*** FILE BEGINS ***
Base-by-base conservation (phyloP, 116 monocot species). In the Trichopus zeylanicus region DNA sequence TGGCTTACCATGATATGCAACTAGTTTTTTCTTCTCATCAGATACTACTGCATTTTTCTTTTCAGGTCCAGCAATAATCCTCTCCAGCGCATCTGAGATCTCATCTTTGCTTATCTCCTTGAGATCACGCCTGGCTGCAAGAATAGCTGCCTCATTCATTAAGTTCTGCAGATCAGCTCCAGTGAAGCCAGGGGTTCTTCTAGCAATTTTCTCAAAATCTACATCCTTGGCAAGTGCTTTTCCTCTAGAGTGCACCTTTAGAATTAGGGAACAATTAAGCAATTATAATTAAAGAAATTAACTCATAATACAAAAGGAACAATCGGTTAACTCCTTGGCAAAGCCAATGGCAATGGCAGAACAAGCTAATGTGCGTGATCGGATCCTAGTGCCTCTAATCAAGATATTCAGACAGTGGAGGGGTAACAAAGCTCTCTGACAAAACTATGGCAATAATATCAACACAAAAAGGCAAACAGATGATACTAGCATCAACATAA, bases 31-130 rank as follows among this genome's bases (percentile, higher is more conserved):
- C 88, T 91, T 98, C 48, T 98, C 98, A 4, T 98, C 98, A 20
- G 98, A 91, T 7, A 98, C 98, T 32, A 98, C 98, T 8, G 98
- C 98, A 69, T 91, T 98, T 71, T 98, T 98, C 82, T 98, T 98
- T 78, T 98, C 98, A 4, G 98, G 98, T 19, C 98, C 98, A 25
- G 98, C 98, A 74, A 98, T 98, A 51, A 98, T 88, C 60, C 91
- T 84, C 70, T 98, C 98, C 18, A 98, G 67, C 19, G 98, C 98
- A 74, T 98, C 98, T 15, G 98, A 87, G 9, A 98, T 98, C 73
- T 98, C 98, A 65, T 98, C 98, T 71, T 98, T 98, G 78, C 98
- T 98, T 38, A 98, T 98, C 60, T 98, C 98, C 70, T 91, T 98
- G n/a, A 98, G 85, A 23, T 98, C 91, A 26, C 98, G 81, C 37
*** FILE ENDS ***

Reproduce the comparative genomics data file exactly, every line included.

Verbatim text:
Base-by-base conservation (phyloP, 116 monocot species). In the Trichopus zeylanicus region DNA sequence TGGCTTACCATGATATGCAACTAGTTTTTTCTTCTCATCAGATACTACTGCATTTTTCTTTTCAGGTCCAGCAATAATCCTCTCCAGCGCATCTGAGATCTCATCTTTGCTTATCTCCTTGAGATCACGCCTGGCTGCAAGAATAGCTGCCTCATTCATTAAGTTCTGCAGATCAGCTCCAGTGAAGCCAGGGGTTCTTCTAGCAATTTTCTCAAAATCTACATCCTTGGCAAGTGCTTTTCCTCTAGAGTGCACCTTTAGAATTAGGGAACAATTAAGCAATTATAATTAAAGAAATTAACTCATAATACAAAAGGAACAATCGGTTAACTCCTTGGCAAAGCCAATGGCAATGGCAGAACAAGCTAATGTGCGTGATCGGATCCTAGTGCCTCTAATCAAGATATTCAGACAGTGGAGGGGTAACAAAGCTCTCTGACAAAACTATGGCAATAATATCAACACAAAAAGGCAAACAGATGATACTAGCATCAACATAA, bases 31-130 rank as follows among this genome's bases (percentile, higher is more conserved):
- C 88, T 91, T 98, C 48, T 98, C 98, A 4, T 98, C 98, A 20
- G 98, A 91, T 7, A 98, C 98, T 32, A 98, C 98, T 8, G 98
- C 98, A 69, T 91, T 98, T 71, T 98, T 98, C 82, T 98, T 98
- T 78, T 98, C 98, A 4, G 98, G 98, T 19, C 98, C 98, A 25
- G 98, C 98, A 74, A 98, T 98, A 51, A 98, T 88, C 60, C 91
- T 84, C 70, T 98, C 98, C 18, A 98, G 67, C 19, G 98, C 98
- A 74, T 98, C 98, T 15, G 98, A 87, G 9, A 98, T 98, C 73
- T 98, C 98, A 65, T 98, C 98, T 71, T 98, T 98, G 78, C 98
- T 98, T 38, A 98, T 98, C 60, T 98, C 98, C 70, T 91, T 98
- G n/a, A 98, G 85, A 23, T 98, C 91, A 26, C 98, G 81, C 37